9 sept. 2008

Earl Hines, Art Tatum, Thelonious Monk, Bud Powell, and Bill Evans are the pianists I associate most with rhythmic elasticity. Hines plays in the stride tradition, but with some nice rhythmic variatons. He often sounds very modern for a player of his generation. Monk has a rhythmic conception all of his own that made it difficult for him to comp behind soloists in a way comfortable to them. Evans opened the way for all the Herbie Hancocks, Chick Coreas, Keith Jarretts, of the world.

In contrast, I don't associate this elasticity as much with Teddy Wilson, Count Basie, Errol Garner, Nat Cole.

How is elasticity achieved? Rubato, metric modulation (implying a different time signature or tempo), fluidity of phrasing and articulation, maniuplation of phrasal boundaries, obscuring the underlying pulse, etc... Syncopation in and of itself does not have this effect, curiously.

5 comentarios:

Chris dijo...

I've been listening to most of these artists lately and what you say makes sense, though I wonder about Erroll Garner who, at his best might fit into the first category more comfortably. Interesting to me is how the "elasticity" runs deeper into the chordal playing of some players.

Jonathan dijo...

I can't stand Garner, so that might have something to do with it. In particular, some recordings where he plays a chord on each quarter note.

Thomas Basbøll dijo...

I don't hear jazz as precisely as you obviously do, but the more you write about elasticity, the more convinced I become that Gould was doing something similar. Here's what Wolfgang Sandner writes in his liner notes to Keith Jarrett's Wohltemperierte Klavier:

"Glenn Gould was among the most intimate experts [on Bach's fugues], but he wanted to know things still more precisely. Obviously, as a pianist he did not even trust his own analyses. He remained in search of clues: He spread out the tones, loosened their coherence, emphasizes side-lines and with his extreme tempi subjected the works of Bach to a kind of stress test."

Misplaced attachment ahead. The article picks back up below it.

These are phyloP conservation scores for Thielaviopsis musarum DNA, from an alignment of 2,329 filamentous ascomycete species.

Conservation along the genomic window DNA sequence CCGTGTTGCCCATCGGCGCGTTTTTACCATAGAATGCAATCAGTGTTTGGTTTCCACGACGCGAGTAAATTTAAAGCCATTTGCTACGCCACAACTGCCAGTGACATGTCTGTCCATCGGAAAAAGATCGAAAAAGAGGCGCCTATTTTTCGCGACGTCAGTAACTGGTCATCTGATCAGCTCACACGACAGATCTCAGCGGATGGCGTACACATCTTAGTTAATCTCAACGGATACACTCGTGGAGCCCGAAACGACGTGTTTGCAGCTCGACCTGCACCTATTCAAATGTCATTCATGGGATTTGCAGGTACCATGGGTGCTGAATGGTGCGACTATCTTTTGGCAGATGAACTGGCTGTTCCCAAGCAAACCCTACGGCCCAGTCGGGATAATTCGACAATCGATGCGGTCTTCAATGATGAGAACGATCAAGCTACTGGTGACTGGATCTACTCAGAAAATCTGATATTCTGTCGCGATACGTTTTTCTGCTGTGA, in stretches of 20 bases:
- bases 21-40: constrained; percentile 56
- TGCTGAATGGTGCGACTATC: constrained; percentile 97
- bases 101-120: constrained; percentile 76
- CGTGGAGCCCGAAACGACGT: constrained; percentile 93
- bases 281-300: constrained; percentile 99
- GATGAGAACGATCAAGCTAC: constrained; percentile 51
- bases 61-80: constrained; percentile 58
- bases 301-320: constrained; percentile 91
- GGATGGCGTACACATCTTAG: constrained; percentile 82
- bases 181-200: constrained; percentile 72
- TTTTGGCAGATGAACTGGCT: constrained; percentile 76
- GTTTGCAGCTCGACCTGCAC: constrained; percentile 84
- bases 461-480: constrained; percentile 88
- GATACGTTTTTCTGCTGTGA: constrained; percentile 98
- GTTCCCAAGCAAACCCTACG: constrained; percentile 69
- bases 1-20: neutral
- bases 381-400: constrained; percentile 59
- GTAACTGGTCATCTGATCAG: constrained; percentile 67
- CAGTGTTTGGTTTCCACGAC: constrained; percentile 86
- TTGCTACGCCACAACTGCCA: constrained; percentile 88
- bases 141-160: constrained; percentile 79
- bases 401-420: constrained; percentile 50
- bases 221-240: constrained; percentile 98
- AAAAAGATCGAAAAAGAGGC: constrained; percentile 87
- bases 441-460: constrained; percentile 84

Book I, Prelude VI. Compare Jarrett and Gould. As far as I can tell, Gould moves the melody to the left hand (bass line) by playing it faster. That's probably not elasticity (in the same sense that I hear Gould's Prelude XIII) but it does indicate the nature of the "stress test".

Jonathan dijo...

How about Pau Casals? Listen to his Bach cello suites, a work he really made his own. If you do this while looking at the score you can see that notes do not have a fixed value. Some sixteenth notes are held longer.

I think I know what you mean about Gould. My problem is that my nervous system reacts to Gould with a certain nervous agitation--which is probably due to that "stress test" to which you refer. My uncle who was a jazz fan in the 40s and early 50s never liked Tatum. The rhythms were too jagged for him.

Thomas Basbøll dijo...

I think we react to Gould in the same way. (In fact, I would think Gould intentionally sought that effect.) I think I began really listening to Gould when I was quite generally in a state of nervous agitation (as a PhD student, actually) and his playing just resonated well with my mood at the end of the day.

More generally, Gould conects, I think, with the temper of his age. So did (and do) Powell and Tatum. But temperament is not uniformly distributed.